America’s Saturday Church: On My Conference Can Beat Your Conference by Paul Finebaum

Sit, stand, kneel.
Sit, stand, kneel.

My Conference Can Beat Your Conference: Why the SEC Still Rules College Football
Paul Finebaum with Gene Wojciechowski
Harper Collins, 2014
273 pages

Buy: book | ebook

I could travel the world for years and never get halfway through my bucket list of all the sporting events I’d love to attend in person. But certainly one thing way up high on that list is a fall spent deep in America’s South, watching Southeastern Conference college football. And I’m saying that from up here in the gray Northwest, where it seems like every other business is adorned year-round with the number 12, a show of solidarity with the reigning Super Bowl champion Seattle Seahawks. Still, Seattle’s famous football (and football) mania looks like a passing hobby compared to the mania that overtakes the diagonally opposite region of the country during football season.

Home to a disproportionate amount of the nation’s best teams, the fourteen-team Southeastern Conference plays the best college football, backed by the largest and most ferocious fanbases. To attend an SEC game for the first time would be, I’d imagine, similar in more ways than one to attending a service for an unfamiliar religion. There are songs and chants that everybody else knows the words to, and very specific protocol for when to sit, stand, scream. Every stadium is a denomination unto itself, with pre-game traditions and theatrics that inspire awe with their scale. Picking at random, here are the 80,000+ parishioners of Auburn University’s Jordan-Hare Stadium as they watch their “War Eagle” make its traditional soar down onto the field:

With about a dozen game days a year, evidently what an SEC fan does to get through the rest of the time is listen to Paul Finebaum–or, “The Mouth of the South” as I guess he goes by–talk about SEC football on the radio. Thin, bespectacled, and generally looking like one of Willy Loman’s co-workers dropped into the present day, Finebaum is not exactly what you’d expect your Southern sports talk host to took like. Since Finebaum haphazardly rooted for distant baseball teams while growing up–instead of being indoctrinated into SEC fandom as I’m sure so many Southern kids are–he doesn’t root for a specific team, but instead acts as an apologist for the SEC’s overall talent. Thus the title My Conference Can Beat Your Conference.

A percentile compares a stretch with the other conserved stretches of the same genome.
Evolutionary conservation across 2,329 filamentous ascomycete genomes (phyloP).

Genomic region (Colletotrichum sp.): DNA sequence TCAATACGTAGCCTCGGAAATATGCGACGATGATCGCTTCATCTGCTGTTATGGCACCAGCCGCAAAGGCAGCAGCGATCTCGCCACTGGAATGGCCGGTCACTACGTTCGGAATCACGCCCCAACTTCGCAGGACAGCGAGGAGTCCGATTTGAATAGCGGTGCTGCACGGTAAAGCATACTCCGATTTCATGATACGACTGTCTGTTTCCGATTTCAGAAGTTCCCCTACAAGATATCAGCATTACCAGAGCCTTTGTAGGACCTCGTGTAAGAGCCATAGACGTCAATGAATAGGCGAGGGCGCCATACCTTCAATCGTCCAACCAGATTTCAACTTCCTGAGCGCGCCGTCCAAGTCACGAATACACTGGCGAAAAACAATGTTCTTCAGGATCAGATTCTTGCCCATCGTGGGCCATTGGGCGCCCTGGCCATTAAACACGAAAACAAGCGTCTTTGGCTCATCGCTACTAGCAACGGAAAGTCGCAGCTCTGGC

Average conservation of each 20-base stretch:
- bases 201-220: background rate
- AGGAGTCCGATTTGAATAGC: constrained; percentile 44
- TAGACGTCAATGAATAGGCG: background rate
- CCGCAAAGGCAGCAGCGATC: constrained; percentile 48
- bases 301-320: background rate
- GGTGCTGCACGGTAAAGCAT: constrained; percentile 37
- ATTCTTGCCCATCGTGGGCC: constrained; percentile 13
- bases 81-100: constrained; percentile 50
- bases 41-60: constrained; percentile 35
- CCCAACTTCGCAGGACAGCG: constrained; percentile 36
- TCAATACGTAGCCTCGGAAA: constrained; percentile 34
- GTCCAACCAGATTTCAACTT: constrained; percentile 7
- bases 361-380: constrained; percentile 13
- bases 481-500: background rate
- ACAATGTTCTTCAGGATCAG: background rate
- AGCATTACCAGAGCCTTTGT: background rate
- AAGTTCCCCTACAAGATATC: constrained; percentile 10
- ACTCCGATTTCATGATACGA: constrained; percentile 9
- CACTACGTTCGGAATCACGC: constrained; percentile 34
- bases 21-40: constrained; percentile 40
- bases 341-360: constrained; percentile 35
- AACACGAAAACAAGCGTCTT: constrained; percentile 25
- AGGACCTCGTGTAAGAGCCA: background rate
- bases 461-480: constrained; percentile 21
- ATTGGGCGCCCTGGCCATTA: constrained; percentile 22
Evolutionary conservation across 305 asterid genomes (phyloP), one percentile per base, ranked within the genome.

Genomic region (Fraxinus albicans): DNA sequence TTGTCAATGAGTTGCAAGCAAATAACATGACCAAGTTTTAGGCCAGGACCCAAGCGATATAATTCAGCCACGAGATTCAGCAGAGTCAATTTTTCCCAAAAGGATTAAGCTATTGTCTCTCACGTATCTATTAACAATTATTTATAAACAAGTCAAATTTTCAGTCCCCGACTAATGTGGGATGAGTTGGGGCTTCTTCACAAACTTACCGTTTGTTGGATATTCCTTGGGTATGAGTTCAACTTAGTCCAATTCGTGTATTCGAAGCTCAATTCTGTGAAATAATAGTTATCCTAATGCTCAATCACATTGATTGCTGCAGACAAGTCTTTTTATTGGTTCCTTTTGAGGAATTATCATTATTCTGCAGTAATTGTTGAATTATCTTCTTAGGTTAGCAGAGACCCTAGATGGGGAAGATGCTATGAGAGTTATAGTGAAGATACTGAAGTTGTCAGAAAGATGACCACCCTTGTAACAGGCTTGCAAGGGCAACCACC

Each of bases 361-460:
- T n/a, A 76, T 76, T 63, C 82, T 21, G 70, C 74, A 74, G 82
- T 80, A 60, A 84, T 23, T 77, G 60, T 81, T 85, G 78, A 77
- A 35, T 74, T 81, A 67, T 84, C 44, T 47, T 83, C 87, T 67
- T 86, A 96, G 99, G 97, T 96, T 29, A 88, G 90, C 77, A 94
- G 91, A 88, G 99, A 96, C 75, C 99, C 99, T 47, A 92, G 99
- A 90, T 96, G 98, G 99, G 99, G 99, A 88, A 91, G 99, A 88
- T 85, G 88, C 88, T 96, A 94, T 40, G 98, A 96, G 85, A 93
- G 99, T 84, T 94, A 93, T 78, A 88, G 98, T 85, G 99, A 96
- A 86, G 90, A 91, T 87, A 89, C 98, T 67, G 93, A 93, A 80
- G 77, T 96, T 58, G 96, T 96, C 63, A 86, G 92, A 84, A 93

Sometimes Finebaum’s fervor coalesces into memorable one-liners: “Our championship teams have spent more time in the White House than the Secret Service.” And most of the time defending the SEC means venturing down a rabbit hole of bowl games won and lost, accomplishments met and not met by teams from other conferences. If you’re a big fan of college football you can probably even see Finebaum’s arguments coming–and if you’re a fan of a team from outside the SEC, he’ll probably get a rise out of you. Which, of course, is Finebaum’s main goal. Because Finebaum is at least as interested in (as am I) the passion of SEC fans as he is the specifics of SEC football. His career revolves around his radio show, and his radio show revolves around a small group of impassioned fans who have called in to say their piece so often and for so many years that they almost deserve co-host credit. Finebaum dedicates a heartfelt chapter to these callers, saying: “I could be interviewing President Obama, but I would bump him for Jim from Tuscaloosa.” Now that Finebaum’s show is simulcast on TV, we can see his reaction to a recent call from one of his most famous callers, Phyllis from Mulga:

Usually, when one adult calls another a “cow turd,” it’s in one of the Internet’s more useless comment sections. There’s a lot going on here, though, that’s separates this rant from regular, screamy sports-talk fare. For one, Finebaum lets Phyllis say her piece–all of it–without cutting her off or interrupting. There’s also the fact that Phyllis is such a prominent caller that the SEC Network (oh yes, there is such a thing) has a picture at the ready to display on-screen. (By at least one measure, Phyllis is the only notable citizen of Mulga.) But most importantly, as Finebaum describes in the book, they have developed a close enough relationship through the proxy of the radio show that when Phyllis falls ill with lung cancer (all the way back in 1996), he personally visits her in the hospital.

Finebaum doesn’t interrupt her because Phyllis’ rant is the show, and he knows that she’s just disappointed at the whole world for a bit since the University of Alabama has just lost. She’s calling him a cow turd, but, really, this is one of the reliable rhythms of a long-term relationship built out of mutual love.

My Conference is not an accessible entry point for newbies, but that makes sense, given that most of Finebaum’s listeners are lifers. If I ever get to one of the SEC’s blisteringly noisy temples I will not know when and how to genuflect, but it’s still a pilgrimage that I’d really like to make.

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